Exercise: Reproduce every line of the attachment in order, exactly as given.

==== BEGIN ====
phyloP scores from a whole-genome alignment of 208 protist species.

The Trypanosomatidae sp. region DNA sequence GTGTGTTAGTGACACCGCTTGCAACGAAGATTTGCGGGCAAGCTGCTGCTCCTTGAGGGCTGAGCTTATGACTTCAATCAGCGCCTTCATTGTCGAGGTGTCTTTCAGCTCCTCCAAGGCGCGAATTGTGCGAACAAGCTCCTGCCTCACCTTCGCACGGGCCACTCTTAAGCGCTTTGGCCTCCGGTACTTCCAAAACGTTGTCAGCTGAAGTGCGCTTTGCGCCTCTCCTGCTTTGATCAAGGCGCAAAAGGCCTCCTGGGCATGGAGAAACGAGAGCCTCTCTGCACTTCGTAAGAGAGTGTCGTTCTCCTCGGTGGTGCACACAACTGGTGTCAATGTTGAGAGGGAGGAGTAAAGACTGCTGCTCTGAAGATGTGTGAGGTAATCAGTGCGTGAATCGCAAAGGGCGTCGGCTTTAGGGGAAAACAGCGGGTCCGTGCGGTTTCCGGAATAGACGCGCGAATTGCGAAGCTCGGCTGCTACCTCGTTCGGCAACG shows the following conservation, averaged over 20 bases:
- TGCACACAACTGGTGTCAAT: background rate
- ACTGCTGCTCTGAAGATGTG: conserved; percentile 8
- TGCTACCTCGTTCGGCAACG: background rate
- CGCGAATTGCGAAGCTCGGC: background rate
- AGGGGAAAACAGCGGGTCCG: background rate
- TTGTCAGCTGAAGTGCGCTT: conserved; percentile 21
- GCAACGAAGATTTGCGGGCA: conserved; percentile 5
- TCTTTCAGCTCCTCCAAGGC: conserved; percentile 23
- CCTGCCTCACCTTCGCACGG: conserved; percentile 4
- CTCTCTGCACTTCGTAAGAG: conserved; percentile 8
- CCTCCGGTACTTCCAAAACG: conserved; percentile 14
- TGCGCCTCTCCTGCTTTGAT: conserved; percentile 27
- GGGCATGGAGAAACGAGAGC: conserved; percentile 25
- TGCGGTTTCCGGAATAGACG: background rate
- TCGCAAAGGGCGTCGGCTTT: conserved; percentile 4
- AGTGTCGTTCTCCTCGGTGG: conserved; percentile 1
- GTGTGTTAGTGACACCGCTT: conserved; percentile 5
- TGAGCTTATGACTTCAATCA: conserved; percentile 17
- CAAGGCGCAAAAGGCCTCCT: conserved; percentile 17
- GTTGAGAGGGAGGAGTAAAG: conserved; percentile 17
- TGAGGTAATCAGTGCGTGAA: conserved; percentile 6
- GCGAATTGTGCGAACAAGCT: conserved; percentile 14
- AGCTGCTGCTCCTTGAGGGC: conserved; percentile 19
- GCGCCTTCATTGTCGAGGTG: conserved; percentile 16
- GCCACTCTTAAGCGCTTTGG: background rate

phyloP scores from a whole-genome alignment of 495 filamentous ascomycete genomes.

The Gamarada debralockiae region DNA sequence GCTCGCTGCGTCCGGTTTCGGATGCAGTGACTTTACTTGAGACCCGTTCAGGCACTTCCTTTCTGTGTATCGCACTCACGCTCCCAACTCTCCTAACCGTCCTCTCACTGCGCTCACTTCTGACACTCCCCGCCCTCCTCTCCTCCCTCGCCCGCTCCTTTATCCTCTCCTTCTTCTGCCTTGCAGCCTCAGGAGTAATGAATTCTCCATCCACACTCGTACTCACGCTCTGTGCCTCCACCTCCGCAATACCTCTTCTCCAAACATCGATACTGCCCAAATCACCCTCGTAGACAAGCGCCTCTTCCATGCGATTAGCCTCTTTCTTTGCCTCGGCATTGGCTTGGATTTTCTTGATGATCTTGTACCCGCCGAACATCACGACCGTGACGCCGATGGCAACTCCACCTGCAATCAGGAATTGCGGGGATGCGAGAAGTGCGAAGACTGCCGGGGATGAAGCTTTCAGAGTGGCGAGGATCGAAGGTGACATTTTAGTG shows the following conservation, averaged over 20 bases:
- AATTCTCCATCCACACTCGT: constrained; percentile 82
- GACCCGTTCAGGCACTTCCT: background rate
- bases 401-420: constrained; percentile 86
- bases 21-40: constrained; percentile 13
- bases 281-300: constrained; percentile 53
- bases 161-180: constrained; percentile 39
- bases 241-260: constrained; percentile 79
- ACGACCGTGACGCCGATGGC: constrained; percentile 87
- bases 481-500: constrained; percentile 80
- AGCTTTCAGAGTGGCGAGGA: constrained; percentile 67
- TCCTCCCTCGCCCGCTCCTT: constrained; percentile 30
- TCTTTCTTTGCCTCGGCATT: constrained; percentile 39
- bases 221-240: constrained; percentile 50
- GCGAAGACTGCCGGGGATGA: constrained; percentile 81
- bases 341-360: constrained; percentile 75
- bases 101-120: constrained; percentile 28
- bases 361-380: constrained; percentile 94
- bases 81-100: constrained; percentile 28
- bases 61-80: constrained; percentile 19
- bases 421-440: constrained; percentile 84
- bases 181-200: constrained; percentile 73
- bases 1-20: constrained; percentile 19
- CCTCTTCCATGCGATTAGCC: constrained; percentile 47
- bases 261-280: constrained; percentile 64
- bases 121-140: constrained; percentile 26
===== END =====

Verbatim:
phyloP scores from a whole-genome alignment of 208 protist species.

The Trypanosomatidae sp. region DNA sequence GTGTGTTAGTGACACCGCTTGCAACGAAGATTTGCGGGCAAGCTGCTGCTCCTTGAGGGCTGAGCTTATGACTTCAATCAGCGCCTTCATTGTCGAGGTGTCTTTCAGCTCCTCCAAGGCGCGAATTGTGCGAACAAGCTCCTGCCTCACCTTCGCACGGGCCACTCTTAAGCGCTTTGGCCTCCGGTACTTCCAAAACGTTGTCAGCTGAAGTGCGCTTTGCGCCTCTCCTGCTTTGATCAAGGCGCAAAAGGCCTCCTGGGCATGGAGAAACGAGAGCCTCTCTGCACTTCGTAAGAGAGTGTCGTTCTCCTCGGTGGTGCACACAACTGGTGTCAATGTTGAGAGGGAGGAGTAAAGACTGCTGCTCTGAAGATGTGTGAGGTAATCAGTGCGTGAATCGCAAAGGGCGTCGGCTTTAGGGGAAAACAGCGGGTCCGTGCGGTTTCCGGAATAGACGCGCGAATTGCGAAGCTCGGCTGCTACCTCGTTCGGCAACG shows the following conservation, averaged over 20 bases:
- TGCACACAACTGGTGTCAAT: background rate
- ACTGCTGCTCTGAAGATGTG: conserved; percentile 8
- TGCTACCTCGTTCGGCAACG: background rate
- CGCGAATTGCGAAGCTCGGC: background rate
- AGGGGAAAACAGCGGGTCCG: background rate
- TTGTCAGCTGAAGTGCGCTT: conserved; percentile 21
- GCAACGAAGATTTGCGGGCA: conserved; percentile 5
- TCTTTCAGCTCCTCCAAGGC: conserved; percentile 23
- CCTGCCTCACCTTCGCACGG: conserved; percentile 4
- CTCTCTGCACTTCGTAAGAG: conserved; percentile 8
- CCTCCGGTACTTCCAAAACG: conserved; percentile 14
- TGCGCCTCTCCTGCTTTGAT: conserved; percentile 27
- GGGCATGGAGAAACGAGAGC: conserved; percentile 25
- TGCGGTTTCCGGAATAGACG: background rate
- TCGCAAAGGGCGTCGGCTTT: conserved; percentile 4
- AGTGTCGTTCTCCTCGGTGG: conserved; percentile 1
- GTGTGTTAGTGACACCGCTT: conserved; percentile 5
- TGAGCTTATGACTTCAATCA: conserved; percentile 17
- CAAGGCGCAAAAGGCCTCCT: conserved; percentile 17
- GTTGAGAGGGAGGAGTAAAG: conserved; percentile 17
- TGAGGTAATCAGTGCGTGAA: conserved; percentile 6
- GCGAATTGTGCGAACAAGCT: conserved; percentile 14
- AGCTGCTGCTCCTTGAGGGC: conserved; percentile 19
- GCGCCTTCATTGTCGAGGTG: conserved; percentile 16
- GCCACTCTTAAGCGCTTTGG: background rate

phyloP scores from a whole-genome alignment of 495 filamentous ascomycete genomes.

The Gamarada debralockiae region DNA sequence GCTCGCTGCGTCCGGTTTCGGATGCAGTGACTTTACTTGAGACCCGTTCAGGCACTTCCTTTCTGTGTATCGCACTCACGCTCCCAACTCTCCTAACCGTCCTCTCACTGCGCTCACTTCTGACACTCCCCGCCCTCCTCTCCTCCCTCGCCCGCTCCTTTATCCTCTCCTTCTTCTGCCTTGCAGCCTCAGGAGTAATGAATTCTCCATCCACACTCGTACTCACGCTCTGTGCCTCCACCTCCGCAATACCTCTTCTCCAAACATCGATACTGCCCAAATCACCCTCGTAGACAAGCGCCTCTTCCATGCGATTAGCCTCTTTCTTTGCCTCGGCATTGGCTTGGATTTTCTTGATGATCTTGTACCCGCCGAACATCACGACCGTGACGCCGATGGCAACTCCACCTGCAATCAGGAATTGCGGGGATGCGAGAAGTGCGAAGACTGCCGGGGATGAAGCTTTCAGAGTGGCGAGGATCGAAGGTGACATTTTAGTG shows the following conservation, averaged over 20 bases:
- AATTCTCCATCCACACTCGT: constrained; percentile 82
- GACCCGTTCAGGCACTTCCT: background rate
- bases 401-420: constrained; percentile 86
- bases 21-40: constrained; percentile 13
- bases 281-300: constrained; percentile 53
- bases 161-180: constrained; percentile 39
- bases 241-260: constrained; percentile 79
- ACGACCGTGACGCCGATGGC: constrained; percentile 87
- bases 481-500: constrained; percentile 80
- AGCTTTCAGAGTGGCGAGGA: constrained; percentile 67
- TCCTCCCTCGCCCGCTCCTT: constrained; percentile 30
- TCTTTCTTTGCCTCGGCATT: constrained; percentile 39
- bases 221-240: constrained; percentile 50
- GCGAAGACTGCCGGGGATGA: constrained; percentile 81
- bases 341-360: constrained; percentile 75
- bases 101-120: constrained; percentile 28
- bases 361-380: constrained; percentile 94
- bases 81-100: constrained; percentile 28
- bases 61-80: constrained; percentile 19
- bases 421-440: constrained; percentile 84
- bases 181-200: constrained; percentile 73
- bases 1-20: constrained; percentile 19
- CCTCTTCCATGCGATTAGCC: constrained; percentile 47
- bases 261-280: constrained; percentile 64
- bases 121-140: constrained; percentile 26